This post is one in a series featuring the complete slate of advanced energy technologies outlined in the report This Is Advanced Energy.
Image courtesy of U.S. Army Corps of Engineers Chicago District.
Drinking water treatment systems and wastewater treatment plants account for approximately 3% of electricity use in the United States, or 100 billion kWh annually — enough to power over 9 million homes. These facilities have several options to reduce their electricity use, with potential savings estimated at 15% to 30% nationally. In water treatment systems, approximately 80% of electricity is used for pumping, so savings come mostly from pumps, motors, and variable-frequency drives. By allowing motors to adjust to fluctuating pumping needs, variable-frequency drives can reduce electricity use by up to 50% while also extending motor life. In wastewater treatment plants, electricity is used mostly for aeration, pumping, and solids processing, while thermal energy is required for digesters. Here, too, variable frequency drives can reduce energy use for pumping and aeration, while technologies such as fine-bubble diffusers can reduce energy needed for aeration.
Facilities can also reduce electricity purchased from the grid by using on-site generating technologies such as solar, wind, in-conduit hydro, or combined heat and power, which in wastewater treatment plants is often fueled by biogas produced as part of the treatment process. Deer Island Wastewater Treatment Plant in Massachusetts uses all these technologies.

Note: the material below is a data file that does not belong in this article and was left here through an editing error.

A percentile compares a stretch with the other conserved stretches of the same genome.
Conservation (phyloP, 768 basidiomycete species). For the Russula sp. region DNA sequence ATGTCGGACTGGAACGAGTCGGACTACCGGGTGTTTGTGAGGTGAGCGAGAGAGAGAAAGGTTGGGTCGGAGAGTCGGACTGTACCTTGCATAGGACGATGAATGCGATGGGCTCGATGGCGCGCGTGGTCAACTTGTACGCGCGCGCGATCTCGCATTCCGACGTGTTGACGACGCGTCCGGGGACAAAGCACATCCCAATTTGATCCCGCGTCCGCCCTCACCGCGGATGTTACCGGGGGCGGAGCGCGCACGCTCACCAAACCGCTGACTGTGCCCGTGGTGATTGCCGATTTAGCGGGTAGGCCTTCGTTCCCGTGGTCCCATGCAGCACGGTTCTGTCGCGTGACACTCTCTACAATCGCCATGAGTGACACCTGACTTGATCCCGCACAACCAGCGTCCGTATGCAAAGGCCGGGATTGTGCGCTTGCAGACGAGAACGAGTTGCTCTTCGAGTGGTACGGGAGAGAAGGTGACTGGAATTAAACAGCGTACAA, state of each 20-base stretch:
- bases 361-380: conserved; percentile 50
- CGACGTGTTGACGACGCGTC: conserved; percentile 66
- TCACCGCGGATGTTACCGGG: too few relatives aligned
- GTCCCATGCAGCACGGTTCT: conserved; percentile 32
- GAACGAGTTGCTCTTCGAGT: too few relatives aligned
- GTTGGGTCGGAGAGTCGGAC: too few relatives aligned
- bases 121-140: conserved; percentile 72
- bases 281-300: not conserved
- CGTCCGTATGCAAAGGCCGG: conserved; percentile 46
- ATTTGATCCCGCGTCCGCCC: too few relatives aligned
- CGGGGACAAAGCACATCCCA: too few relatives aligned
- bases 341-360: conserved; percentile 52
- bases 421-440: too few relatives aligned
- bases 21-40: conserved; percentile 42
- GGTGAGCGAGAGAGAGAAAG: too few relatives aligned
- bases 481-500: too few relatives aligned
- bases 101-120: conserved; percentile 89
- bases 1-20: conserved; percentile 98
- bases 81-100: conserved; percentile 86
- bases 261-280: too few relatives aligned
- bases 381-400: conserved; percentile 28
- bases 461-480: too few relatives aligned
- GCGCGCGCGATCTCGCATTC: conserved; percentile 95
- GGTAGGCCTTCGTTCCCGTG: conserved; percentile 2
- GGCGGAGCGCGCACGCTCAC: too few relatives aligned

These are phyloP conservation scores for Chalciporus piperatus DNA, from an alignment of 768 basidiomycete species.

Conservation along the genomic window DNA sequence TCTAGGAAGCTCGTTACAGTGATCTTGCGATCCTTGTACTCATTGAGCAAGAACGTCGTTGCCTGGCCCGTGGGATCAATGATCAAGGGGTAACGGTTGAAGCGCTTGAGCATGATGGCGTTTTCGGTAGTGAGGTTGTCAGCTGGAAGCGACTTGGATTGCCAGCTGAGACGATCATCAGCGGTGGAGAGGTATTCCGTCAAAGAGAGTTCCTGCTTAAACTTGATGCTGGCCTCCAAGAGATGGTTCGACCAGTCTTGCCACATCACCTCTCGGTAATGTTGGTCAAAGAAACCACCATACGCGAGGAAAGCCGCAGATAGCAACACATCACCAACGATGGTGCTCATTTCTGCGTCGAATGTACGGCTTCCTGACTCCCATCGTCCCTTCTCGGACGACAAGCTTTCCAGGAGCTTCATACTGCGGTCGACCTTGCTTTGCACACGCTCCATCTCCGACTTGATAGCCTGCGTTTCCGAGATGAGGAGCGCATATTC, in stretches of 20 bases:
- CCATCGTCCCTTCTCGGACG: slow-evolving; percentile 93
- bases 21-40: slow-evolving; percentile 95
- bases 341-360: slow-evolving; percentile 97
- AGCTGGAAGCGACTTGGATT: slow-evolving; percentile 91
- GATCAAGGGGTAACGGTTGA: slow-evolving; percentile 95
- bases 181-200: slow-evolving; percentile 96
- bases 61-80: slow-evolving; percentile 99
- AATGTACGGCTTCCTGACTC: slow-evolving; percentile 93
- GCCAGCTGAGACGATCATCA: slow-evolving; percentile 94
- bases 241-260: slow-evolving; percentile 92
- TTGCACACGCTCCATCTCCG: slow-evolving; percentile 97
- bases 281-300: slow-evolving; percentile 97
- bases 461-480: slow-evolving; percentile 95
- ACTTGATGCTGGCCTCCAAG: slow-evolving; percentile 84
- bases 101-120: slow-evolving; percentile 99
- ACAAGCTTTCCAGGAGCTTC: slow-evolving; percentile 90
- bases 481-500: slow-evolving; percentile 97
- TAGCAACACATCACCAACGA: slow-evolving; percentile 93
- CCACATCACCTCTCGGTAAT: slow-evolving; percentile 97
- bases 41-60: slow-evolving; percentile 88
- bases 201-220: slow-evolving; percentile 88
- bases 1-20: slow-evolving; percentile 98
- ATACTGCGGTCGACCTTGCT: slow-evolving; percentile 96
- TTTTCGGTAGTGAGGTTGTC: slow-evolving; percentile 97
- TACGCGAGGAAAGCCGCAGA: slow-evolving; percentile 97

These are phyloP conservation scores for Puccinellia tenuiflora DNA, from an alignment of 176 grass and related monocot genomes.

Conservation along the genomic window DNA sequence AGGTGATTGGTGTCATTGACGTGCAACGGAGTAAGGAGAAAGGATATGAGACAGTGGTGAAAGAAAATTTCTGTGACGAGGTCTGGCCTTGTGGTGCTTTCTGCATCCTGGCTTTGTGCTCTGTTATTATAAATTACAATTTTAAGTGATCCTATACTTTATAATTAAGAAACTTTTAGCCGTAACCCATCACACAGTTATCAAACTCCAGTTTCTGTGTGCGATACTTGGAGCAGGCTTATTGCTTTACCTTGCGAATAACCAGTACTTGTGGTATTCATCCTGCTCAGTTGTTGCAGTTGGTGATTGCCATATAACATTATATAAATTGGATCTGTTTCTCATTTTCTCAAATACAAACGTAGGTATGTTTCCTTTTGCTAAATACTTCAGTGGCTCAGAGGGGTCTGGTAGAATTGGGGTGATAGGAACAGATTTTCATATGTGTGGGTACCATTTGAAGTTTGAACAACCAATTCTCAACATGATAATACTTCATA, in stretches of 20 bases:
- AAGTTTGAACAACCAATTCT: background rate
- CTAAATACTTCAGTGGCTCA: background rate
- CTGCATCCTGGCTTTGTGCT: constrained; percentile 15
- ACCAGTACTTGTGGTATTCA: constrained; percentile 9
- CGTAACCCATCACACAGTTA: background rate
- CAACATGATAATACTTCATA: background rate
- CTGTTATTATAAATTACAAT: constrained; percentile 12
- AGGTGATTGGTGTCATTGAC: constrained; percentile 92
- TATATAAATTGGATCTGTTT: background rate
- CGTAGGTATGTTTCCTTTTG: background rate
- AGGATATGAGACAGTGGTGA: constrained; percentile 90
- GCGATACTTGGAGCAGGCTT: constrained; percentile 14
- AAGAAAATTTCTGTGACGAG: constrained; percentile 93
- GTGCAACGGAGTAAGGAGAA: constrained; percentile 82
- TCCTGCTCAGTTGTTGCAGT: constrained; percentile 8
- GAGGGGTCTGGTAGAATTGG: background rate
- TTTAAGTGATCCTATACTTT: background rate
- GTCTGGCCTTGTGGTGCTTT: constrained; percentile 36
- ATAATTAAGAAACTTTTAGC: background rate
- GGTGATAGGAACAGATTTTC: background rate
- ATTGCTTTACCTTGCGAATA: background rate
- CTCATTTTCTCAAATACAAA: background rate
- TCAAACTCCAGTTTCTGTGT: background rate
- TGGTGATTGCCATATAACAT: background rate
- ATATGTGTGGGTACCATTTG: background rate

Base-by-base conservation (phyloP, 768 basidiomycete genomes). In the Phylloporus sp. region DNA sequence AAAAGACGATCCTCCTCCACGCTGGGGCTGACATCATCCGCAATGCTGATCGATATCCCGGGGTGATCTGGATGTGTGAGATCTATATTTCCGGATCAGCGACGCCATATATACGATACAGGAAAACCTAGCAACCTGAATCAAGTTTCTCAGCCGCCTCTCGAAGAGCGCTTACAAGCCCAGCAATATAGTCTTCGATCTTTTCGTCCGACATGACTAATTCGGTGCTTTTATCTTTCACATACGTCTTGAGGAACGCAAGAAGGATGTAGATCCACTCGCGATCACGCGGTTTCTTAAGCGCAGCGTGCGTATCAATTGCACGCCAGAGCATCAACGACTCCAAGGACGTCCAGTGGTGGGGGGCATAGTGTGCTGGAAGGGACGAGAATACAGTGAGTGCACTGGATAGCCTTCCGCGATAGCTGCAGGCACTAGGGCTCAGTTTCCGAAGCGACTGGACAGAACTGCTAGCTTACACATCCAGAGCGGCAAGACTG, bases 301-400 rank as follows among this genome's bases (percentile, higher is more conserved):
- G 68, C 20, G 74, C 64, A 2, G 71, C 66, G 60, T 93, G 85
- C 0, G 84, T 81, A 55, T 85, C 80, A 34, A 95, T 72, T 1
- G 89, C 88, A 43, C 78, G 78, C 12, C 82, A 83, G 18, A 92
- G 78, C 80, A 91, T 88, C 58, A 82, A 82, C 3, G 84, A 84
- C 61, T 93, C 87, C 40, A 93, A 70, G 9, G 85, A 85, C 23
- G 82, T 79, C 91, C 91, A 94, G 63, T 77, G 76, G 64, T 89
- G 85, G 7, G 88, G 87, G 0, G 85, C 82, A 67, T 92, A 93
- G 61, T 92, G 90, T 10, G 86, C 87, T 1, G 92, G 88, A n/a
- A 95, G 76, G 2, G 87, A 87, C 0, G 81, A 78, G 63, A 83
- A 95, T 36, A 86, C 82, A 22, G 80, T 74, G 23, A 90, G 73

There are approximately 200,000 drinking water treatment systems and 15,000 wastewater treatment facilities across the country, not including industrial facilities, and some have already achieved significant progress in energy management. By using variable-frequency drives from ABB for aeration, the Beloit Water Pollution Control Facility in Wisconsin reduced its electricity consumption by 15%. The Encina Wastewater Authority in California achieved even greater savings, using fine-bubble diffusers for aeration, variable-frequency drives, energy-efficient motors, CHP, and off-peak pumping. In New York, the City of Rome partnered with Johnson Controls to install a fine bubble aeration system and variable speed drives.
Energy for potable water and wastewater treatment can account for 30% to 40% of energy use for municipalities that operate these facilities. Energy efficiency and on-site generation bring huge cost savings: in Beloit, Wisconsin, the water pollution control facility expects to save $75,000 annually; the changes in Encina are estimated to save the facility over $600,000 each year; by making use of a performance contract, the City of Rome will achieve $8.6 million in benefits over 15 years without raising taxes; the Deer Island plant in Massachusetts saves $3.5 million in electricity costs and $15 million in fuel oil costs annually, and generates $500,000 in revenue from participating in demand response markets, reducing pumping at times of peak demand.